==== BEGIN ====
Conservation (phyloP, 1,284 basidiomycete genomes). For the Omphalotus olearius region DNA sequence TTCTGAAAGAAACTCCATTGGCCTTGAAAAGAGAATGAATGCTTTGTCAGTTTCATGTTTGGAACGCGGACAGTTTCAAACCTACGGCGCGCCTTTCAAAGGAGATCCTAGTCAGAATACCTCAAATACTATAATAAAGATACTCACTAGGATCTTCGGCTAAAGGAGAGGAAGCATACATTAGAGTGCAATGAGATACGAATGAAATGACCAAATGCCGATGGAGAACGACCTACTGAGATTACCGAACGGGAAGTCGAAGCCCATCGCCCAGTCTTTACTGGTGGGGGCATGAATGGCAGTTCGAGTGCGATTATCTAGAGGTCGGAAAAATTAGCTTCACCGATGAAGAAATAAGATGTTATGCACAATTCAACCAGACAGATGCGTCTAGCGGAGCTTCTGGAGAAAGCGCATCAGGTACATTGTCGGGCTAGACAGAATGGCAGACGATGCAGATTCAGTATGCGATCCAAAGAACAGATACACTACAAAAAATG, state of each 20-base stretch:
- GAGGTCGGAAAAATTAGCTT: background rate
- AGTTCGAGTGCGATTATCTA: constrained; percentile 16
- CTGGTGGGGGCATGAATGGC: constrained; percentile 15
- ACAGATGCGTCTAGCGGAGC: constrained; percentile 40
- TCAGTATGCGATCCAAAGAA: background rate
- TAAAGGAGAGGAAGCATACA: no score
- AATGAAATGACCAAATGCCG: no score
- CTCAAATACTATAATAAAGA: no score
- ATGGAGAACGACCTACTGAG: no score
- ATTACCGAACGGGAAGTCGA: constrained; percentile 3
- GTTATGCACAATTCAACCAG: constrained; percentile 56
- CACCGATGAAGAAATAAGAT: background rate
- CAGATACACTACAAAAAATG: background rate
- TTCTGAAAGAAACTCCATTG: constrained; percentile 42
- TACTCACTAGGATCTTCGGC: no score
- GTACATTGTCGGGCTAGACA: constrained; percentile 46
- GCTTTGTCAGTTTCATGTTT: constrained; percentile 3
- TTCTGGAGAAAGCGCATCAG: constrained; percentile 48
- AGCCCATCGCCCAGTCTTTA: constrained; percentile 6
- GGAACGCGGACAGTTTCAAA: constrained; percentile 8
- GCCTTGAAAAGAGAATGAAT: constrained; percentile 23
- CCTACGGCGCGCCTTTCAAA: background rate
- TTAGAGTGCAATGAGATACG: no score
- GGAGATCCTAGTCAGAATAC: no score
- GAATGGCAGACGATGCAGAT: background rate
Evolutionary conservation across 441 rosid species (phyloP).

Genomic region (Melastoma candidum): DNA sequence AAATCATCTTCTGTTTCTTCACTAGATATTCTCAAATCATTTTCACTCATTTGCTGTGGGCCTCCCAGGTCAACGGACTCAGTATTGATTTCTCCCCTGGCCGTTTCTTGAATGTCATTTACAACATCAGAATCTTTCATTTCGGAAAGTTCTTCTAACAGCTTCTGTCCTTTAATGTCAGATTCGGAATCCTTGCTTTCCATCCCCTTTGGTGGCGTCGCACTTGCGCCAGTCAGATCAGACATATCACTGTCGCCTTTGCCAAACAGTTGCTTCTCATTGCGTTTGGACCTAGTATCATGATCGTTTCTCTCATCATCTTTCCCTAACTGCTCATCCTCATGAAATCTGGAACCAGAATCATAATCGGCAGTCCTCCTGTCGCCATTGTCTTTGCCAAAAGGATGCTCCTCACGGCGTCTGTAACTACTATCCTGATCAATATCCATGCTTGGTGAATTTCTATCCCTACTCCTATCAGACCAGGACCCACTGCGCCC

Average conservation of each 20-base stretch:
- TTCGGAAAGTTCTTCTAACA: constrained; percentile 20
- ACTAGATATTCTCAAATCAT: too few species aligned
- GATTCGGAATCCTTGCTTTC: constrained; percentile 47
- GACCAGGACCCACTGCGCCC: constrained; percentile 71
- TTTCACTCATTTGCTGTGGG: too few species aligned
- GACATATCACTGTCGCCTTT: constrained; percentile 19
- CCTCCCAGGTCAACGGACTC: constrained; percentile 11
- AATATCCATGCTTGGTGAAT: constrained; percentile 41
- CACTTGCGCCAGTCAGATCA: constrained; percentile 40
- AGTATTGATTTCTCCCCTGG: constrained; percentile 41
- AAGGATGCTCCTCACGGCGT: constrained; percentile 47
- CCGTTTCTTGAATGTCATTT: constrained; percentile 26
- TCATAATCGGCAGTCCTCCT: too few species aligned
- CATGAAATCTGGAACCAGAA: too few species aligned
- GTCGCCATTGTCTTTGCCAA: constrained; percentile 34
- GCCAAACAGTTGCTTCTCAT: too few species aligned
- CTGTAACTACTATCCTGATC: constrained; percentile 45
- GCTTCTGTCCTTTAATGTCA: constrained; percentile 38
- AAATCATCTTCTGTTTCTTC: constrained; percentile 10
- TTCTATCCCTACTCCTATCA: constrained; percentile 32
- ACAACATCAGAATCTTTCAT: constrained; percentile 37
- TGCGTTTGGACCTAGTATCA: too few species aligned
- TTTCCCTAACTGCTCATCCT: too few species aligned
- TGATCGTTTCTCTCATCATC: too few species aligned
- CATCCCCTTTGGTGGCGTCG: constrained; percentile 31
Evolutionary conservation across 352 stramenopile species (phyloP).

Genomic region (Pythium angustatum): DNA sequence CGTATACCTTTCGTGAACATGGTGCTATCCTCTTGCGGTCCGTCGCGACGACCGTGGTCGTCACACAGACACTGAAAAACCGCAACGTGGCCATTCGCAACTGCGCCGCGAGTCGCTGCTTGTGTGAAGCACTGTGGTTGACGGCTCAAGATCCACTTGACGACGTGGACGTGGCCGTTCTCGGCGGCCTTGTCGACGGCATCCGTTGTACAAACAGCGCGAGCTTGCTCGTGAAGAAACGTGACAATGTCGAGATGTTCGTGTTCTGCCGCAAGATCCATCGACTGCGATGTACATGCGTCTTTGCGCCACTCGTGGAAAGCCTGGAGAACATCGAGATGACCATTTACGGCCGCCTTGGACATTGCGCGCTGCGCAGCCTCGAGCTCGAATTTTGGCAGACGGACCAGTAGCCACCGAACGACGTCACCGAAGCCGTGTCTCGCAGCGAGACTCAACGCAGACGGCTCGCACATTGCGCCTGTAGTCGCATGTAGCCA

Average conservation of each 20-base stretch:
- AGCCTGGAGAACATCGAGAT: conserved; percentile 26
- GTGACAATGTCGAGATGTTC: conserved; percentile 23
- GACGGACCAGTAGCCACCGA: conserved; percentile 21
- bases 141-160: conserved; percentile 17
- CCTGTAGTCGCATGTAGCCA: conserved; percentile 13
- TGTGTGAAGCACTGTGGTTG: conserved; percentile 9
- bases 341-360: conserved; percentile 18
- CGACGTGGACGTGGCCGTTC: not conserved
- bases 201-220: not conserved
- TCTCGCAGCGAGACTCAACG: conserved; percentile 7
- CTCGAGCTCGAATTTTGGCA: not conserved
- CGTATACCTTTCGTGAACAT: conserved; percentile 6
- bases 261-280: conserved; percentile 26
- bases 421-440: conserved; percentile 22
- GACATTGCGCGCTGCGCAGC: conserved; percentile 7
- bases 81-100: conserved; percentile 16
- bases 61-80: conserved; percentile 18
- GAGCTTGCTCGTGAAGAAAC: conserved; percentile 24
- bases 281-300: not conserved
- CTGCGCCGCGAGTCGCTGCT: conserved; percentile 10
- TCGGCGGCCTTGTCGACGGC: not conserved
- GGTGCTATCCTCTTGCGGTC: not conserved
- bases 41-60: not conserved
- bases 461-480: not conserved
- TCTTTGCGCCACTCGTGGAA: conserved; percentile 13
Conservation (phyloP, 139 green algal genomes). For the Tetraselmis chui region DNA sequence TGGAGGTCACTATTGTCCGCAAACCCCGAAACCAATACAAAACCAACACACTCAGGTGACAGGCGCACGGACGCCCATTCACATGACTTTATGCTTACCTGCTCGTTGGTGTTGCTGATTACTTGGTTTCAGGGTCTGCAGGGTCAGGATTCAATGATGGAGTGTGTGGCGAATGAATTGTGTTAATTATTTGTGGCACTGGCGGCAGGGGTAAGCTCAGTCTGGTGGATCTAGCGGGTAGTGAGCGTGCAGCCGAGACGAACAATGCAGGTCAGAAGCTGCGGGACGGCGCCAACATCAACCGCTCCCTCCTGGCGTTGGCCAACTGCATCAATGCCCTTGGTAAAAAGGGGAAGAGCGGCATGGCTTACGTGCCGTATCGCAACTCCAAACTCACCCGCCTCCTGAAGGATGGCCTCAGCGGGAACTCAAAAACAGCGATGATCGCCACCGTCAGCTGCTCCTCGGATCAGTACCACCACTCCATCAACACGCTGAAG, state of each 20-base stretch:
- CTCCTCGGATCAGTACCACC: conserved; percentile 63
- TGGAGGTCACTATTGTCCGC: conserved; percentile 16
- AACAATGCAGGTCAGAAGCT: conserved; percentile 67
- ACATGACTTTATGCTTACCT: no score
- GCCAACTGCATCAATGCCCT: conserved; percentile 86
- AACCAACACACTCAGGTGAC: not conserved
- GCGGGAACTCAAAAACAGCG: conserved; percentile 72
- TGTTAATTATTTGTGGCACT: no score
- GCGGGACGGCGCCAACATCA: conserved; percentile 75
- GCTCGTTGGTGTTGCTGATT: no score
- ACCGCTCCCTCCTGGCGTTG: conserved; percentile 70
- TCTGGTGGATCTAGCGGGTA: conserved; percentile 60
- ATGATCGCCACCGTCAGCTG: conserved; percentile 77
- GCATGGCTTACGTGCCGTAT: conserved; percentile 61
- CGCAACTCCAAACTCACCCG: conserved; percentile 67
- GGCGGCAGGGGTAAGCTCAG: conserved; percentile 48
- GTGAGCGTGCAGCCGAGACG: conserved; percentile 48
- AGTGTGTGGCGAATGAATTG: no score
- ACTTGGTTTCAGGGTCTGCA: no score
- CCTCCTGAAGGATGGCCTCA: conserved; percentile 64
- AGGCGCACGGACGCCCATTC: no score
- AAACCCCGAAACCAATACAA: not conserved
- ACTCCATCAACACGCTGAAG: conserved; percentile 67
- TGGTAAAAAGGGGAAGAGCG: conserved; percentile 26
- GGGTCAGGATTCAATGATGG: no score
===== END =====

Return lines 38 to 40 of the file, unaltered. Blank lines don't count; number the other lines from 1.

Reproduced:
- CACTTGCGCCAGTCAGATCA: constrained; percentile 40
- AGTATTGATTTCTCCCCTGG: constrained; percentile 41
- AAGGATGCTCCTCACGGCGT: constrained; percentile 47